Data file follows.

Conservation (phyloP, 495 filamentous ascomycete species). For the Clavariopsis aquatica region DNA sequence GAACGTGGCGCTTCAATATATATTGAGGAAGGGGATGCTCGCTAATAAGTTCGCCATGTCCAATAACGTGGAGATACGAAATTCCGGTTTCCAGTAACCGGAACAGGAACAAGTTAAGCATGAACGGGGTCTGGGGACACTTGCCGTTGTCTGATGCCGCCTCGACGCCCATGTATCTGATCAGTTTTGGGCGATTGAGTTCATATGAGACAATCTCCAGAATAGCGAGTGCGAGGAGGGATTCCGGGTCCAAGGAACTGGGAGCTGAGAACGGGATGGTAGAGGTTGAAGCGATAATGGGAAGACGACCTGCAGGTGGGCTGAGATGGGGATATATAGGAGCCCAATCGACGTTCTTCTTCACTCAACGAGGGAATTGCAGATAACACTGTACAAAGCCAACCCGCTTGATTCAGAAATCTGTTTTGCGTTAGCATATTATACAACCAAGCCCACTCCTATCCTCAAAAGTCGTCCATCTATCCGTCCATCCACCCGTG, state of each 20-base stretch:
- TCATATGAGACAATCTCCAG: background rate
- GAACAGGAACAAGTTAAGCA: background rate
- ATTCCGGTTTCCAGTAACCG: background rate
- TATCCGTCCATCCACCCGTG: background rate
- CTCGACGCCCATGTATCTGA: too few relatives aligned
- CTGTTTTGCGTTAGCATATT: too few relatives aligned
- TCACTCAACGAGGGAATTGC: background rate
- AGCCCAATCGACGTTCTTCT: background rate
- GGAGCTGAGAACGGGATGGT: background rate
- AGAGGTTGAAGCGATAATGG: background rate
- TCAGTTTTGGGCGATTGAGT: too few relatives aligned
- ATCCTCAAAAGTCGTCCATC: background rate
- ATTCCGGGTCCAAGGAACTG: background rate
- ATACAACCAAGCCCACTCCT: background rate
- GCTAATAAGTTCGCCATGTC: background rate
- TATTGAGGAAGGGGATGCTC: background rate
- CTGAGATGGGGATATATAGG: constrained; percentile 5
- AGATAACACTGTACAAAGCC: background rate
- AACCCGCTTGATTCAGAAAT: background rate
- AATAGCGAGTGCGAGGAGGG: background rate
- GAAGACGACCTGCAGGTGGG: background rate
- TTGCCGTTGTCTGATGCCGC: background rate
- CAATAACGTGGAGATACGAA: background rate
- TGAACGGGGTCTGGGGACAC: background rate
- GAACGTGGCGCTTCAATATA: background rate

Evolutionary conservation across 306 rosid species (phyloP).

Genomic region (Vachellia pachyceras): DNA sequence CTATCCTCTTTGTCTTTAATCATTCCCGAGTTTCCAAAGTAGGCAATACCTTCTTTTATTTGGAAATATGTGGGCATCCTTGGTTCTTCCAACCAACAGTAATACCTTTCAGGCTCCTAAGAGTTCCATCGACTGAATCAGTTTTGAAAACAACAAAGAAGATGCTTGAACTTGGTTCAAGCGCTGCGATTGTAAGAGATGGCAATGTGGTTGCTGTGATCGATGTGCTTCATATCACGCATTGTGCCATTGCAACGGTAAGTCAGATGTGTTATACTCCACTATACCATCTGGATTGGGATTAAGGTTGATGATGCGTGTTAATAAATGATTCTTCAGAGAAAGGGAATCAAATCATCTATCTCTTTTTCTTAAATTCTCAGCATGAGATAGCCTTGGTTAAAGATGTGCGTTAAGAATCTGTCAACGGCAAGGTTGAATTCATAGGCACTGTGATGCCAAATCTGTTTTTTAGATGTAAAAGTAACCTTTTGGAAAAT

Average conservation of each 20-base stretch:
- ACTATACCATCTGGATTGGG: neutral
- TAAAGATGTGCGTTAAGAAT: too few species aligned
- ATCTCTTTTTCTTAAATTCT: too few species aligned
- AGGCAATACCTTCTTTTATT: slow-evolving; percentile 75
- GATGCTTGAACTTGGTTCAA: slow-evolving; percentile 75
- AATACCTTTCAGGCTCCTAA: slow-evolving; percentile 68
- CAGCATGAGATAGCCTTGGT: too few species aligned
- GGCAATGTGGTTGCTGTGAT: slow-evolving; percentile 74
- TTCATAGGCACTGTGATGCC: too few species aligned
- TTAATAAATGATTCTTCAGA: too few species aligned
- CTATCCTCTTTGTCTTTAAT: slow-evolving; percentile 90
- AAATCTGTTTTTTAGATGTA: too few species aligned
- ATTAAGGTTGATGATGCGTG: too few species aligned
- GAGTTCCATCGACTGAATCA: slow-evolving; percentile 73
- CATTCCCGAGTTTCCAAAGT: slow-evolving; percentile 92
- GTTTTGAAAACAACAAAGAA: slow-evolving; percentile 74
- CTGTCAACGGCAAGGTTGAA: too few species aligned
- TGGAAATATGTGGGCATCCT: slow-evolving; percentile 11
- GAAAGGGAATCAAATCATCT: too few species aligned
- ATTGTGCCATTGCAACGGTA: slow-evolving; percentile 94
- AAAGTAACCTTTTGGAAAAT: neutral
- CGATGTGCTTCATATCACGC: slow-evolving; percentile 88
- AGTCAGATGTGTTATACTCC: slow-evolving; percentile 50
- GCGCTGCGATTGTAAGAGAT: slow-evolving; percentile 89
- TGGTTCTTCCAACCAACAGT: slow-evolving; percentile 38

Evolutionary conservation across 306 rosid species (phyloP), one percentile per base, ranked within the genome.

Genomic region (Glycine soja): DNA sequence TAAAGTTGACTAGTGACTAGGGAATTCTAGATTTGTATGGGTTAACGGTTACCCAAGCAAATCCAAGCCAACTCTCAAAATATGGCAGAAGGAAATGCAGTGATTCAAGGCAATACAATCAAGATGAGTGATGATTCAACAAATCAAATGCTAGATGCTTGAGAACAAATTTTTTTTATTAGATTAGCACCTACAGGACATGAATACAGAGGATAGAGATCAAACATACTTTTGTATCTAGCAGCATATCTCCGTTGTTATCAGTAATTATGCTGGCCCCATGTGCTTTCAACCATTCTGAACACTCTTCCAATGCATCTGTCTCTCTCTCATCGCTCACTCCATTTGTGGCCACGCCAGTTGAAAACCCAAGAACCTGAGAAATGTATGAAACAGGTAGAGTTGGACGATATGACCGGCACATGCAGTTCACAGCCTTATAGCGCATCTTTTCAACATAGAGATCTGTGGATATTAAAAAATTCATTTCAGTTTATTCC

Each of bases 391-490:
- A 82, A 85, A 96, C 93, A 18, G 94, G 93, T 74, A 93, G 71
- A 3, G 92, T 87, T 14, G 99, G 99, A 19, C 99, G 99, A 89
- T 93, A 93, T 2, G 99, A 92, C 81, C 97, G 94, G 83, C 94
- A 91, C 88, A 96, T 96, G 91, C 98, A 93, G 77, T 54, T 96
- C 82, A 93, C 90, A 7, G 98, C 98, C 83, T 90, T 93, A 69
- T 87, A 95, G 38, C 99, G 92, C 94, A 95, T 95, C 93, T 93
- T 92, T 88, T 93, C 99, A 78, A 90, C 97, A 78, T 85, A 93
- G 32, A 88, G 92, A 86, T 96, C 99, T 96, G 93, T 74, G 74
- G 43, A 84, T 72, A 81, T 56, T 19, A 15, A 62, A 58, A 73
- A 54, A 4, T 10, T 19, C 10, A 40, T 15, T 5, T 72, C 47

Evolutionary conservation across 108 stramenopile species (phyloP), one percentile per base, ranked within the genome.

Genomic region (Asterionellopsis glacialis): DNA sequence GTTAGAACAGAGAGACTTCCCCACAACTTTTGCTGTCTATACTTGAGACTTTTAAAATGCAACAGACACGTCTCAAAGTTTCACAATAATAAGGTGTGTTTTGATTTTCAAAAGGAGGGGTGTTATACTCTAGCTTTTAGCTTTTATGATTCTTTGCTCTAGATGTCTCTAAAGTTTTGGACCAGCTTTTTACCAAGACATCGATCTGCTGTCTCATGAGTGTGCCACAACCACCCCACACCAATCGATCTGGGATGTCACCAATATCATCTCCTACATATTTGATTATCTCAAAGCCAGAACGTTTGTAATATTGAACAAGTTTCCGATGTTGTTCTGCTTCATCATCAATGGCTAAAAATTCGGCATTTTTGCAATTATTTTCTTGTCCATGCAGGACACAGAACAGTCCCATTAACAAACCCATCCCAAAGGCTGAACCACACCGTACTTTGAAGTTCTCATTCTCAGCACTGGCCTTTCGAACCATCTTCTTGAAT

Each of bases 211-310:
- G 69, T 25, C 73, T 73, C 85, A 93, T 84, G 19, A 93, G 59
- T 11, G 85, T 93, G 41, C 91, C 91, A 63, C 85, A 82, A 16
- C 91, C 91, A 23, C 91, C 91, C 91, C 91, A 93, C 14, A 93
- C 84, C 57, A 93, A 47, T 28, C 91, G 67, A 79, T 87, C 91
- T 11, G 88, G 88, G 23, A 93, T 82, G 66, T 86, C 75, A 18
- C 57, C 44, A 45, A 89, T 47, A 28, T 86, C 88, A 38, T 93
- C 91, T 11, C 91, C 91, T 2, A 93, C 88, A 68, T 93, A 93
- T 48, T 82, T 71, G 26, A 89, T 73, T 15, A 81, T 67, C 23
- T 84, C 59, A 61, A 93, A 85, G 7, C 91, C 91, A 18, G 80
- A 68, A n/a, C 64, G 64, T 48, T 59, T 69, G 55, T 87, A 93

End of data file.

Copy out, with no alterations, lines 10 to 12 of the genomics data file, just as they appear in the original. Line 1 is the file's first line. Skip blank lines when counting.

- GGAGCTGAGAACGGGATGGT: background rate
- AGAGGTTGAAGCGATAATGG: background rate
- TCAGTTTTGGGCGATTGAGT: too few relatives aligned